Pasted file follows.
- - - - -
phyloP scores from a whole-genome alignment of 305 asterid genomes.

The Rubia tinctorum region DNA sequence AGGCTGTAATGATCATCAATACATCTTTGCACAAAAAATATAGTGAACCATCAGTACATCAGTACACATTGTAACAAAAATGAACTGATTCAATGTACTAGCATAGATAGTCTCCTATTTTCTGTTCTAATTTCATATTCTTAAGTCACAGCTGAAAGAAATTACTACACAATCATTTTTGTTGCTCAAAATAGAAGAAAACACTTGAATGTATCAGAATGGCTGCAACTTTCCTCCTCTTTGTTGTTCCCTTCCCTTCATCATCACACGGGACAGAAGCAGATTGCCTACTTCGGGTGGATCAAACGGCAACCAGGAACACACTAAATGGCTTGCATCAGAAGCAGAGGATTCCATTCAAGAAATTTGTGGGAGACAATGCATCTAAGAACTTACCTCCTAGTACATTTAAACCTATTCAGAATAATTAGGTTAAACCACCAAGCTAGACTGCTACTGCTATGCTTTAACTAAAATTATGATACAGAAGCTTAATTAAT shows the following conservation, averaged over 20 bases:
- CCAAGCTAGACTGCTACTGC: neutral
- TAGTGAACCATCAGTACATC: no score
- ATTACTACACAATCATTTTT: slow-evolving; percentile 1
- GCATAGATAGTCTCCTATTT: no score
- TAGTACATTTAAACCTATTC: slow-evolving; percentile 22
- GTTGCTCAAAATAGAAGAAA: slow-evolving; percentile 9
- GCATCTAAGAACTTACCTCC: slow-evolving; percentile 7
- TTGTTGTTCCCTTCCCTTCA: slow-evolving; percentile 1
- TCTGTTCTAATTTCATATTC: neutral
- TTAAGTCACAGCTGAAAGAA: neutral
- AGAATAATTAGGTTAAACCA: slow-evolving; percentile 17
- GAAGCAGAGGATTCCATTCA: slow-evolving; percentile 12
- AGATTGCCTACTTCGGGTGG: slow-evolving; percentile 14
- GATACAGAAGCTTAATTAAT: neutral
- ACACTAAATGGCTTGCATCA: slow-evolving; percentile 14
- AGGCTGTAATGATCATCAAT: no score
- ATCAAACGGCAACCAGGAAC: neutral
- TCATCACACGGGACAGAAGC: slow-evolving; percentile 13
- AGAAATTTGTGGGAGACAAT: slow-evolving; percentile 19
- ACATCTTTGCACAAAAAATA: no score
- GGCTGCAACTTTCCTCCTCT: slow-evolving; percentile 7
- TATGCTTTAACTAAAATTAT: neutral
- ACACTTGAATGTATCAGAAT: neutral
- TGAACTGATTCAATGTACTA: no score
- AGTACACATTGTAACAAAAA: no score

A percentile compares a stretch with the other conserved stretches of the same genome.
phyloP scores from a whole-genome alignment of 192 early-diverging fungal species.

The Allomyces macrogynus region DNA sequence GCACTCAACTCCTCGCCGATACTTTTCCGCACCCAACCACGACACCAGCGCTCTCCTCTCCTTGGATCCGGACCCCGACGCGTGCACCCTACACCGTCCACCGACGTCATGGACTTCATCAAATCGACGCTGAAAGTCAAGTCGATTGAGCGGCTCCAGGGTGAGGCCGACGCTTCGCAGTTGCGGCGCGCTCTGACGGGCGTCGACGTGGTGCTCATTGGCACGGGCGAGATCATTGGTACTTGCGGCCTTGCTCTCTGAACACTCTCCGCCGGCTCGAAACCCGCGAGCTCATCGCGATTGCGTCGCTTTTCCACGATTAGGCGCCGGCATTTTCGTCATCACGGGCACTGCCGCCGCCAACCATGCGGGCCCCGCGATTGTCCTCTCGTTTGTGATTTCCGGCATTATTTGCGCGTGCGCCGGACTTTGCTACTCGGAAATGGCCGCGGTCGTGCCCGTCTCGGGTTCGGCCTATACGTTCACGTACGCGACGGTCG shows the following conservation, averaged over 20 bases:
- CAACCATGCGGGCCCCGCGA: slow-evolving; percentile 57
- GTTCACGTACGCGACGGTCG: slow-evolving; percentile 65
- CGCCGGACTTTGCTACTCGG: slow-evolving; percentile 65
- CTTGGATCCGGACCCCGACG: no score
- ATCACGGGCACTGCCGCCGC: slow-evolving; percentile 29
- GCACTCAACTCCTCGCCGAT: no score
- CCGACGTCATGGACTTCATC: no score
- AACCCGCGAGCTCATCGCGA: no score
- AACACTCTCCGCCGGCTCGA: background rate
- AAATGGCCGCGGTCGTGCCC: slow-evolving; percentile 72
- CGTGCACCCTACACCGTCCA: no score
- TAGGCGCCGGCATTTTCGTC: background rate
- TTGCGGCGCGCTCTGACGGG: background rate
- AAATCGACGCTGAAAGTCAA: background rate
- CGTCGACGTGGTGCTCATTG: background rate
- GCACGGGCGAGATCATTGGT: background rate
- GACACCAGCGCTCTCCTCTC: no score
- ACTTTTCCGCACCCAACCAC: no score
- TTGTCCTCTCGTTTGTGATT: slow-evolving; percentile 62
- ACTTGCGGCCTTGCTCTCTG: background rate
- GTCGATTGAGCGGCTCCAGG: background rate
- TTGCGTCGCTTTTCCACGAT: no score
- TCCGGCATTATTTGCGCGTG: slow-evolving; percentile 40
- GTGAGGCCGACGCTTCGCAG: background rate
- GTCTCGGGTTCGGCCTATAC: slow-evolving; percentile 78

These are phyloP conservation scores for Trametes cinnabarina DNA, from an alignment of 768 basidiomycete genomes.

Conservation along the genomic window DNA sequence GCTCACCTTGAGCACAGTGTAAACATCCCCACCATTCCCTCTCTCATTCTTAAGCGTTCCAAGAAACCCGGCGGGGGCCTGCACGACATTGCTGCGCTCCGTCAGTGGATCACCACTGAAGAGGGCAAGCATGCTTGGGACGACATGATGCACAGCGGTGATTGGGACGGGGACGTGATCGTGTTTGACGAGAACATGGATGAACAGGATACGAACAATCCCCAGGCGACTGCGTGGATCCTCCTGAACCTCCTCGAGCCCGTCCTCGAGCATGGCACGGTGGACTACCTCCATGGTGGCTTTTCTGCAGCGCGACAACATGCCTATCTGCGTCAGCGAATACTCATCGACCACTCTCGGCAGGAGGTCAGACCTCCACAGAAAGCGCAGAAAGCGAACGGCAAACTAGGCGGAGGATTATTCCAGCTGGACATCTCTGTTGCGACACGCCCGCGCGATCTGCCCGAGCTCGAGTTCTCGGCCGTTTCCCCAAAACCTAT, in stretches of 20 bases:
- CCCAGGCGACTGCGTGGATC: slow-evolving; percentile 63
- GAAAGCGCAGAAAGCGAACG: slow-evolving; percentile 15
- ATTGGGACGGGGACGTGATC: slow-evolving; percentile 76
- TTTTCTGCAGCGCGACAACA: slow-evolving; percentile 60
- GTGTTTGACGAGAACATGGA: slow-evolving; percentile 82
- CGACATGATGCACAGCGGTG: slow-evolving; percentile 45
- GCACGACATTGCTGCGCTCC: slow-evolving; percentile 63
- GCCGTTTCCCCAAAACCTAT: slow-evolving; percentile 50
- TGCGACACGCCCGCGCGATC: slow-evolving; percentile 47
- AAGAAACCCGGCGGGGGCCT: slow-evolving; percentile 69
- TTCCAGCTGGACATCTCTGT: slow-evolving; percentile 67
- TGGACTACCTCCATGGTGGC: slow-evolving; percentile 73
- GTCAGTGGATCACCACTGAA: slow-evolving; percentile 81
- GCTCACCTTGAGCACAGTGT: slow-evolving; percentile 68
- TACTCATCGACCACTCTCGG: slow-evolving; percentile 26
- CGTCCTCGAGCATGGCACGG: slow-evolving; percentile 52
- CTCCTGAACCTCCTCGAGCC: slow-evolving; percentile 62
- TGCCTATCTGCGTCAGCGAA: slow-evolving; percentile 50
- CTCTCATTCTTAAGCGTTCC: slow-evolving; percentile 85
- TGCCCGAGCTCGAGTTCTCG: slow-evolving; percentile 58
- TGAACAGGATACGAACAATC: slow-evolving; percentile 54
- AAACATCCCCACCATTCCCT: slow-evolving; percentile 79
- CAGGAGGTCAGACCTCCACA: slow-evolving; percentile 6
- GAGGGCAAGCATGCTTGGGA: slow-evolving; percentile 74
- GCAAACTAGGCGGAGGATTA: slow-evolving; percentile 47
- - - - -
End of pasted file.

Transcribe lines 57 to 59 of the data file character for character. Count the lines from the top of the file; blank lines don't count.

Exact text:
Conservation along the genomic window DNA sequence GCTCACCTTGAGCACAGTGTAAACATCCCCACCATTCCCTCTCTCATTCTTAAGCGTTCCAAGAAACCCGGCGGGGGCCTGCACGACATTGCTGCGCTCCGTCAGTGGATCACCACTGAAGAGGGCAAGCATGCTTGGGACGACATGATGCACAGCGGTGATTGGGACGGGGACGTGATCGTGTTTGACGAGAACATGGATGAACAGGATACGAACAATCCCCAGGCGACTGCGTGGATCCTCCTGAACCTCCTCGAGCCCGTCCTCGAGCATGGCACGGTGGACTACCTCCATGGTGGCTTTTCTGCAGCGCGACAACATGCCTATCTGCGTCAGCGAATACTCATCGACCACTCTCGGCAGGAGGTCAGACCTCCACAGAAAGCGCAGAAAGCGAACGGCAAACTAGGCGGAGGATTATTCCAGCTGGACATCTCTGTTGCGACACGCCCGCGCGATCTGCCCGAGCTCGAGTTCTCGGCCGTTTCCCCAAAACCTAT, in stretches of 20 bases:
- CCCAGGCGACTGCGTGGATC: slow-evolving; percentile 63
- GAAAGCGCAGAAAGCGAACG: slow-evolving; percentile 15